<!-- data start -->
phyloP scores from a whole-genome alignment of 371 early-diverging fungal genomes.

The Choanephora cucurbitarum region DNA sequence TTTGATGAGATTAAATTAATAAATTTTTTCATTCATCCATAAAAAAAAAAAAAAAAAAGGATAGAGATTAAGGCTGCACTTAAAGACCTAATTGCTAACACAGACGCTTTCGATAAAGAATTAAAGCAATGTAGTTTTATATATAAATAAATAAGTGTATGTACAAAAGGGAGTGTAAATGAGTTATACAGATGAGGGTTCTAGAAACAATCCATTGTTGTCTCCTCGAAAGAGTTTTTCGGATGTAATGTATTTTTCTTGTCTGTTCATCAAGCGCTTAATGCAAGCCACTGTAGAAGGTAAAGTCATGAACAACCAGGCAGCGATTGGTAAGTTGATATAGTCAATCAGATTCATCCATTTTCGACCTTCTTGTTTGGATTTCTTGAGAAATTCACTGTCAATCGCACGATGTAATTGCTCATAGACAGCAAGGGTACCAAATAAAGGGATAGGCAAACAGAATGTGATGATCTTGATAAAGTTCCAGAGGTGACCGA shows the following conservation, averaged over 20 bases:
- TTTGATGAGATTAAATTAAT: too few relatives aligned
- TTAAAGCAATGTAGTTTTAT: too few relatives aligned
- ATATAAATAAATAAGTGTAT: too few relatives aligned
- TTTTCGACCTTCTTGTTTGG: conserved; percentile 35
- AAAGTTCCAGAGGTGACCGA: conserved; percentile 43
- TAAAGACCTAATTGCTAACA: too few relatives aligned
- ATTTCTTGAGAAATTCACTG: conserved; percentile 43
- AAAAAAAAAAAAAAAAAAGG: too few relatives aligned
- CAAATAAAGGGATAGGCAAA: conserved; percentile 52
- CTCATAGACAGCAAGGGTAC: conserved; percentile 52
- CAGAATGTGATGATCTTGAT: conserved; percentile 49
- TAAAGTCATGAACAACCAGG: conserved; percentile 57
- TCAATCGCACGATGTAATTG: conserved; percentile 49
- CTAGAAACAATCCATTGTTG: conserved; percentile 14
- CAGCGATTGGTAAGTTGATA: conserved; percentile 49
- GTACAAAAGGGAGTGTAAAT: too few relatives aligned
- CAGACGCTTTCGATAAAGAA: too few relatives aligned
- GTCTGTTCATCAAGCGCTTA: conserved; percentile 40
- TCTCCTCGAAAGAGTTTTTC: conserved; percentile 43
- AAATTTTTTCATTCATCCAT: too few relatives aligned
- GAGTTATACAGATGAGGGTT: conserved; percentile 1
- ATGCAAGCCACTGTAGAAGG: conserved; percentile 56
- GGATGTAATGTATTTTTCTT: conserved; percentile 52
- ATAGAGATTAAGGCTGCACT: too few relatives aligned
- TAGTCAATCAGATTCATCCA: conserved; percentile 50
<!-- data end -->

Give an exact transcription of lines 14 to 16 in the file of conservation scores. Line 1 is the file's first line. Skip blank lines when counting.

- TAAAGTCATGAACAACCAGG: conserved; percentile 57
- TCAATCGCACGATGTAATTG: conserved; percentile 49
- CTAGAAACAATCCATTGTTG: conserved; percentile 14